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An Honor for Distinguished Professor Emeritus George Stookey Among Highlights of Dental School's Research Day

Angela Bruzzaniti
Angela Bruzzaniti Judith Chin
Judith Chin View print-quality imageGeorge K. Stookey
George K. Stookey View print-quality image

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April 26, 2012

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In recognition of the 20th anniversary of the Indiana University School of Dentistry’s annual Research Day, Distinguished Professor Emeritus George K. Stookey, PhD, the world-renowned IU researcher who created the event in 1993 was welcomed back to IUPUI as Research Day’s special guest of honor at the Campus Center on April 16.

John Williams Jr., DMD, dean of dentistry, surprised Dr. Stookey by presenting him with a proclamation declaring the event “George Stookey Research Day.” The Delta Dental Foundation also renamed the Research Day award it presents to a graduate dental student each year in honor of the researcher. The first recipient was Dr. Nawaf Labban, a PhD student in Dental Science.

The dental school’s former longtime associate dean for research and director of the Oral Health Research Institute, Dr. Stookey first established ties to the dental school in the 1950s during Dr. Joseph Muhler’s famous clinical trials in Bloomington, Ind., of Crest toothpaste, which contained the first successful stannous fluoride formula to protect against dental caries (tooth decay). Hoping to put his new IU bachelor’s degree in chemistry to use with a summer job before continuing his studies, 21-year-old Stookey was hired by Dr. Muhler to do fluoride analyses for a dollar an hour.

It turned out to be a brilliant move on Dr. Muhler’s part. Dr. Stookey earned two additional IU degrees while remaining an integral member of the legendary Crest research team. Like Dr. Muhler, over the years Dr. Stookey acquired his own international reputation as a pioneer in preventive dentistry research; he developed special expertise in such areas as identifying dental decay at its earliest stages, while there is time to halt the disease without the need for restorative measures, and perhaps ultimately to reverse the disease process.

In addition to his leadership in research, Dr. Stookey served the dental school in a number of other administrative positions over time, including a brief term as acting dean and finally as the school’s first executive associate dean. Indiana University bestowed the title of Distinguished Professor on Dr. Stookey in 1998, and after his retirement from IU in 2001 he became president and CEO of Therametric Technologies, Inc., a life sciences research company originally housed in IU’s Emerging Technologies Center and relocated to Noblesville, Ind., in 2010.

In his Research Day remarks Dr. Stookey took an audience of about 300 students, staff, and faculty on a journey through Indiana history, noting key moments and IU dental faculty that contributed to substantial improvements in oral health over the decades – not just for Hoosiers, but for the nation and the world.

Dr. Stookey’s talk was followed by a keynote presentation by Martha Somerman, DDS, PhD, director of the NIH’s National Institute of Dental and Craniofacial Research. Dr. Somerman discussed the institute’s role in advancing oral health as well as specific research areas of strength she sees for the IU School of Dentistry. She was installed as NIDCR director in 2011, after having served since 2002 as dental dean at the University of Washington.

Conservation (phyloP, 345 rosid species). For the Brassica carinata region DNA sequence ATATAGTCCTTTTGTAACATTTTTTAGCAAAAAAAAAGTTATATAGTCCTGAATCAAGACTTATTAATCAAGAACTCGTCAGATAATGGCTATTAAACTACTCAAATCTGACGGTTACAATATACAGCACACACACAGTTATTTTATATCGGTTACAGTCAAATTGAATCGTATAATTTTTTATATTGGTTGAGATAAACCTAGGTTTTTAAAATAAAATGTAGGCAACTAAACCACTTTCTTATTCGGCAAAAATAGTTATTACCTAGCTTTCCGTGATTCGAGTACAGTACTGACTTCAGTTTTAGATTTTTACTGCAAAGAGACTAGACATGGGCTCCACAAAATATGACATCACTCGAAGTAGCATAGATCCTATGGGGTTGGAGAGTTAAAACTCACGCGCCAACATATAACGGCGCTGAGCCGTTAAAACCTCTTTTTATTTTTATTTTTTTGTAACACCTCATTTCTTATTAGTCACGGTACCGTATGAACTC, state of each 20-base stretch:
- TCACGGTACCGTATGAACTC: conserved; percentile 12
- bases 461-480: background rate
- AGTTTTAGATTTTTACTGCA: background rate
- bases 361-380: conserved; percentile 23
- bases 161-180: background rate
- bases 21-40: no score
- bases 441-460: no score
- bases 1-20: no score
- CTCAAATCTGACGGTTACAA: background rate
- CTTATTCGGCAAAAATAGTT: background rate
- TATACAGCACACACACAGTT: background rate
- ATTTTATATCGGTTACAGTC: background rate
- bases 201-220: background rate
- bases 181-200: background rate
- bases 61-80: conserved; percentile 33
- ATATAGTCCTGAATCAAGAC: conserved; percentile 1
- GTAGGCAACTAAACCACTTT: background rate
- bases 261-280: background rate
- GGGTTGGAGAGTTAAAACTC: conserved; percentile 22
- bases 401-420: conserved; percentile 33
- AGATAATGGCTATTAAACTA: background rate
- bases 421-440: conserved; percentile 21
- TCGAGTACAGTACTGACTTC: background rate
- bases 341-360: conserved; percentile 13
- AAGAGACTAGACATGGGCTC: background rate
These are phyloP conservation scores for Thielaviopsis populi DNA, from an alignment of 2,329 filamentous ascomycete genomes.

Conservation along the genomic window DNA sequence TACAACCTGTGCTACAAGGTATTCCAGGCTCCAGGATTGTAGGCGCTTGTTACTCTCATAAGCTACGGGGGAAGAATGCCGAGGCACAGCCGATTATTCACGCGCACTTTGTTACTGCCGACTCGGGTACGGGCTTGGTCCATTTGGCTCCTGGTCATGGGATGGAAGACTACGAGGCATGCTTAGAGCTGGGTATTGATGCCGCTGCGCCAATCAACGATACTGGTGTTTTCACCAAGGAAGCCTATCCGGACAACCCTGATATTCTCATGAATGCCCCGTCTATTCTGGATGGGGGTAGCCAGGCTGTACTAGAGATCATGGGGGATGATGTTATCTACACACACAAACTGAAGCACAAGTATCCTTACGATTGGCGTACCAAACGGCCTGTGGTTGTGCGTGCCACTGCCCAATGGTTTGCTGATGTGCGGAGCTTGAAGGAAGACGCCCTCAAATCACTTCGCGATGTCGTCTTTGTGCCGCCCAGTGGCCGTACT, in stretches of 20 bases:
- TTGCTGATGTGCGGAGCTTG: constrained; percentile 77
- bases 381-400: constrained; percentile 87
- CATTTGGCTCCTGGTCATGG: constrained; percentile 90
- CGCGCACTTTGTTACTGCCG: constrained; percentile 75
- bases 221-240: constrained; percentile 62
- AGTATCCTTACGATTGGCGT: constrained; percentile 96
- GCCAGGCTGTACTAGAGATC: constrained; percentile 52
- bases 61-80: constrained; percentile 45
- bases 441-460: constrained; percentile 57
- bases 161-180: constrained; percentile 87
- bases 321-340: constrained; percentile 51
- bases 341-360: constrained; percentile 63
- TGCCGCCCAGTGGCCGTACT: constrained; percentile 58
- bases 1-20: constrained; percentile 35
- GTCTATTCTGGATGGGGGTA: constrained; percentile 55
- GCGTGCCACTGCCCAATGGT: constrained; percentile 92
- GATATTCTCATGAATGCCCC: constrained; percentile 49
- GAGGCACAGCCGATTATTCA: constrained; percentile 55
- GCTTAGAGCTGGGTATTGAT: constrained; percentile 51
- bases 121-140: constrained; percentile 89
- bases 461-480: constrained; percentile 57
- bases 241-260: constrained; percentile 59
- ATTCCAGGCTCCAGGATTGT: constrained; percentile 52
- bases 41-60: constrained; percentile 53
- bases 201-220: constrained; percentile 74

Altogether, 121 posters and clinical case reports were presented at Research Day on wide-ranging topics pertinent to the field of dentistry. Among the 22 persons honored for their work were two dental educators receiving awards from the IU School of Dentistry Alumni Association.

Pediatric Dentistry professor Judith Chin, DDS, received the Distinguished Teaching Award in part for her extensive efforts as one of the school’s leaders in service-learning education. She helped pioneer the school’s involvement in the American Dental Association Give Kids a Smile program, and in 2008 she worked with the administration to attain affiliate status for the school in the National Children’s Oral Health Foundation (NCOHF).

Since then the foundation has awarded her more than $368,000 in financial grants and donated dental supplies and equipment, which has been put to use in a wide variety of teaching settings locally, throughout the state, and abroad that bring students together with patients in need. The NCOHF named the IU dental school its Affiliate of the Year for 2012. Dr. Chin has also received funds from the IUPUI Center for Teaching and Learning that she used to bring a prototype of 3D dental haptic (virtual sense of touch) technology to the school.

Oral Biology professor Angela Bruzzaniti, PhD, received the Distinguished Research Award for her work in the field of bone biology. She is currently working on six research grants as either the principal investigator or a co-investigator. Her chief research interest is in the regulation of osteoclasts, the cells found in growing bone that resorb bony tissue.

In 2011, Dr. Bruzzaniti along with Melissa Kacena, PhD, of the IU medical school’s Department of Orthopaedic Surgery, were awarded a five-year grant of about $1.7 million from the NIH’s National Institute of Arthritis and Musculoskeletal and Skin Diseases. They are using the grant to study the process of bone formation and the complex series of signals involved in bone growth and bone loss – protein signals that have often been likened to “on” and “off” switches that regulate bone. The long-term goal of such research is to help in the development of treatment therapies for osteoporosis and other bone-loss diseases.